Money problems can be avoided by monitoring a few key financial areas. The good news: you don’t have to be a wizard at financial statement analysis; you just have to be vigilant.
Cash on hand: Monitoring cash balances is a simple process. It just requires a regular glance at your company’s balance sheet. Bank accounts appear at the top of this report, and you should frequently compare account balances over time.
Determining whether you have enough cash on hand involves some quick math. Cash, plus the receivables you expect will become cash within a month, should exceed the near-term debts you owe – called “current liabilities” on the balance sheet. Current liabilities include credit card balances, payroll taxes, sales tax, and other upcoming amounts you expect to pay.
Spending: A significant number of business errors are the result of not knowing where the money is going. Money should be spent for things that simplify your business and make you more productive. The income statement (also called the profit and loss statement) will help you evaluate your spending habits.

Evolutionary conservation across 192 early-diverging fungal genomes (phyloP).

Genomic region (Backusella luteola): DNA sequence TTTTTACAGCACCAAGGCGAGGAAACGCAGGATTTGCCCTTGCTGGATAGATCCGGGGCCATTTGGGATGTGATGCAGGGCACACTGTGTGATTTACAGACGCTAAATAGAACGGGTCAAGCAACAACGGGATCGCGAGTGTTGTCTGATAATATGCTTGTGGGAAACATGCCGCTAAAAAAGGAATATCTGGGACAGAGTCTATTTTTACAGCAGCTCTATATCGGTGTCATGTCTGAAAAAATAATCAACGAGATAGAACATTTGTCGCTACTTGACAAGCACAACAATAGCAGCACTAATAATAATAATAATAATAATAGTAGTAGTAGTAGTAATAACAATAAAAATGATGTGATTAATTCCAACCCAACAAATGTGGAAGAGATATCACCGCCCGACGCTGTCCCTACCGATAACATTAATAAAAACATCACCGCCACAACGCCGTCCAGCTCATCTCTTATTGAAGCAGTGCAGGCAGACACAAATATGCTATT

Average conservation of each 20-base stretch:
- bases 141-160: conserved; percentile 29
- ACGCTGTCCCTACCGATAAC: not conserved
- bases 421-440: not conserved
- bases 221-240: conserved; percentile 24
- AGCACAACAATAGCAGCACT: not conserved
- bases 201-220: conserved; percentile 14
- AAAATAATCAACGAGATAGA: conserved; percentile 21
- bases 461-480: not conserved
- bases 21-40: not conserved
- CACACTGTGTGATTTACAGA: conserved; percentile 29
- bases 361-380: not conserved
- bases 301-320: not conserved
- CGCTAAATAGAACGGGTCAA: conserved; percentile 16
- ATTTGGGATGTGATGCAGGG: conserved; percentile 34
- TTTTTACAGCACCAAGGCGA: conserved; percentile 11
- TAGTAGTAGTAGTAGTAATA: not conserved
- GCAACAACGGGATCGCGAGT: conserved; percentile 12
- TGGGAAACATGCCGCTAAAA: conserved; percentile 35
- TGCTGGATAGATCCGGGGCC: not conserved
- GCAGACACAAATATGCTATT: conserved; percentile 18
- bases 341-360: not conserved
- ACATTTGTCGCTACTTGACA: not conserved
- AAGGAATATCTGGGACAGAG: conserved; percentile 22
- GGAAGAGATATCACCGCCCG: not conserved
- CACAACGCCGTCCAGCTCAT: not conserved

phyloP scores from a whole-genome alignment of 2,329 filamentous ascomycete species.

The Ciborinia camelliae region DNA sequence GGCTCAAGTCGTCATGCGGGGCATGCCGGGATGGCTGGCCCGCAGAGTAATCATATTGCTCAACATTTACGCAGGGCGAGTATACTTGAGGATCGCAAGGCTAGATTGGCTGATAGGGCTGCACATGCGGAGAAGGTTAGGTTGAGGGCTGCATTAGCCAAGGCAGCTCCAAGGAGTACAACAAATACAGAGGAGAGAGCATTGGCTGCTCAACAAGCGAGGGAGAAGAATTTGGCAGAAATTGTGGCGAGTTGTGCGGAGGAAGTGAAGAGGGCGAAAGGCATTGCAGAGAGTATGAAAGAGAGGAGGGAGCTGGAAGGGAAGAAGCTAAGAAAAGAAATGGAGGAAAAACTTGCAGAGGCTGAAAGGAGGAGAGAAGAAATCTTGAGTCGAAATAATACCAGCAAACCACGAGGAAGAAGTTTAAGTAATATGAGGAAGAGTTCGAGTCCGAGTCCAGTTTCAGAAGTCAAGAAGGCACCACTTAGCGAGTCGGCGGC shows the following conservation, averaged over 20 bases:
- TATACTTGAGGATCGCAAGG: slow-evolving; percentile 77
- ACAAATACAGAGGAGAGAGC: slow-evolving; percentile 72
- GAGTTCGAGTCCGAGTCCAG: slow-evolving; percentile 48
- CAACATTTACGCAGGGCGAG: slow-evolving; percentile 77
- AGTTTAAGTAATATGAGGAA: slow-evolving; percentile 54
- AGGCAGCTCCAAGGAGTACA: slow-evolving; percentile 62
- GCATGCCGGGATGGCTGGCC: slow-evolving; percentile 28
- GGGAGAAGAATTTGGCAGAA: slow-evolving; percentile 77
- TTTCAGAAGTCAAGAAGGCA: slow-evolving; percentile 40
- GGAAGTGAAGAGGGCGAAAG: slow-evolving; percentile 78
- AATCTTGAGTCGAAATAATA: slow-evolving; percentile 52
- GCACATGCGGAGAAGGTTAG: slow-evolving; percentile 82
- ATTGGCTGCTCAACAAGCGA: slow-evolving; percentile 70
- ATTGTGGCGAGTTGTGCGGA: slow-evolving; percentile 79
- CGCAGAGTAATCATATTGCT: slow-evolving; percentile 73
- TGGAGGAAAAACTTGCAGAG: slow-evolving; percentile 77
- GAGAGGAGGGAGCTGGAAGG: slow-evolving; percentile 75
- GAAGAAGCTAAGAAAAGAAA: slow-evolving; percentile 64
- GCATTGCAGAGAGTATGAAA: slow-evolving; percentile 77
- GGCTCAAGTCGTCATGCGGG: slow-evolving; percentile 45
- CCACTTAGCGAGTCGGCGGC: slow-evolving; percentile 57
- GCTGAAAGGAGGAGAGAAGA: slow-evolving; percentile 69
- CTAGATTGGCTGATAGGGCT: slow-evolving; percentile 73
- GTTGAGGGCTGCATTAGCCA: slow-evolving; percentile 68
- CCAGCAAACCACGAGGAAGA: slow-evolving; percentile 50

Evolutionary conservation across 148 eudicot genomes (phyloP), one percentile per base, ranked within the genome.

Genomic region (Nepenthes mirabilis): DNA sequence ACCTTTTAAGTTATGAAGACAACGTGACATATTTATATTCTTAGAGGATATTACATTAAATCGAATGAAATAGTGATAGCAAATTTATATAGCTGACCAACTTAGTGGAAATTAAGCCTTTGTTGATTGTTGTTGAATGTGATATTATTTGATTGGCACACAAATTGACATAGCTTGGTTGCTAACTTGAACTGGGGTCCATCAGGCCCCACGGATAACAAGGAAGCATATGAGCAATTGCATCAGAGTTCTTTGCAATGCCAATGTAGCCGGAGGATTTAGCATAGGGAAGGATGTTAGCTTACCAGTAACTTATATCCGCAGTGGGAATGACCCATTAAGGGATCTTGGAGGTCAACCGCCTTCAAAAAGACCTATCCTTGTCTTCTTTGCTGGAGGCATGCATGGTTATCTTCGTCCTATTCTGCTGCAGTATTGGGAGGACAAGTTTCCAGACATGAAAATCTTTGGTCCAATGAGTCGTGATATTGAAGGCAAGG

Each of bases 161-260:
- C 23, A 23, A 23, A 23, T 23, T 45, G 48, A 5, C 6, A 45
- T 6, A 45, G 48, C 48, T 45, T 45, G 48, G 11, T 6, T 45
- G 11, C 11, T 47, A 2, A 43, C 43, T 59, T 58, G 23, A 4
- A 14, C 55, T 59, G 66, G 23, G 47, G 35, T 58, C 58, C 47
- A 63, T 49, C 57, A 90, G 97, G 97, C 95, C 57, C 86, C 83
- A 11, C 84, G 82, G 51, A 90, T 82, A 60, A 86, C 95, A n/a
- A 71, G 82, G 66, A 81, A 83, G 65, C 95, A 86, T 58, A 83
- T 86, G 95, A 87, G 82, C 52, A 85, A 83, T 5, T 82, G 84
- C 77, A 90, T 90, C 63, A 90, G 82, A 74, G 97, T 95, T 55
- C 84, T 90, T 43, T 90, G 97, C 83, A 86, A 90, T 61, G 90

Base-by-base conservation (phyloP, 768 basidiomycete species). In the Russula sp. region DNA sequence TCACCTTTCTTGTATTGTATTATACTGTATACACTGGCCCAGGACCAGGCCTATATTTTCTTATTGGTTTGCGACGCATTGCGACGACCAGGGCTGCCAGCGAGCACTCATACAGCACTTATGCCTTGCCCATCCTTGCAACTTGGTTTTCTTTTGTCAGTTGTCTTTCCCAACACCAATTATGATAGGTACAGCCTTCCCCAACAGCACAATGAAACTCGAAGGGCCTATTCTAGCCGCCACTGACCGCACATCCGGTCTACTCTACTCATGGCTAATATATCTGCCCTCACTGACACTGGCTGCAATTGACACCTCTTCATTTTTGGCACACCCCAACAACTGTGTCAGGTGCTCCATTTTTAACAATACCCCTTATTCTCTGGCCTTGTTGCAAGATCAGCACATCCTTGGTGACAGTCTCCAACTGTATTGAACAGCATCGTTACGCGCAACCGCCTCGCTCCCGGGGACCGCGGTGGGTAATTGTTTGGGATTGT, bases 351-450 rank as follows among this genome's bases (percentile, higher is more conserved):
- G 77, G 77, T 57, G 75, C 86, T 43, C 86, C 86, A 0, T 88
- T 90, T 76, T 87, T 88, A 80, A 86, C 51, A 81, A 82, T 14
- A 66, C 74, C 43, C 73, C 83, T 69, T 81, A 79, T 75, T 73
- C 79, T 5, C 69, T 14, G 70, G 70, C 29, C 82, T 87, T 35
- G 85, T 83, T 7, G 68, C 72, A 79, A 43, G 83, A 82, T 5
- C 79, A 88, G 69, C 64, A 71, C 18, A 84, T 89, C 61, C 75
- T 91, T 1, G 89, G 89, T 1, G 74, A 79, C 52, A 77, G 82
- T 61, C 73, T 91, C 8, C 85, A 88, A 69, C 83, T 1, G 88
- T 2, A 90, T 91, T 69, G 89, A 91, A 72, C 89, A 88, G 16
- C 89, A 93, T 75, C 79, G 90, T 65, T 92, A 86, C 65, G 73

Here you’ll find the percentages of each expense category relative to revenue. By comparing this report over multiple periods, you’ll discover how your expenditures may have changed as percentages of revenue.
When business is going well, you’ll want to keep spending the same percentages of revenue for the expense categories that are variable. With fixed expenses, such as rent and telephone, what will hopefully be an increase in sales will cause the percentages of revenue for these categories to favorably decline.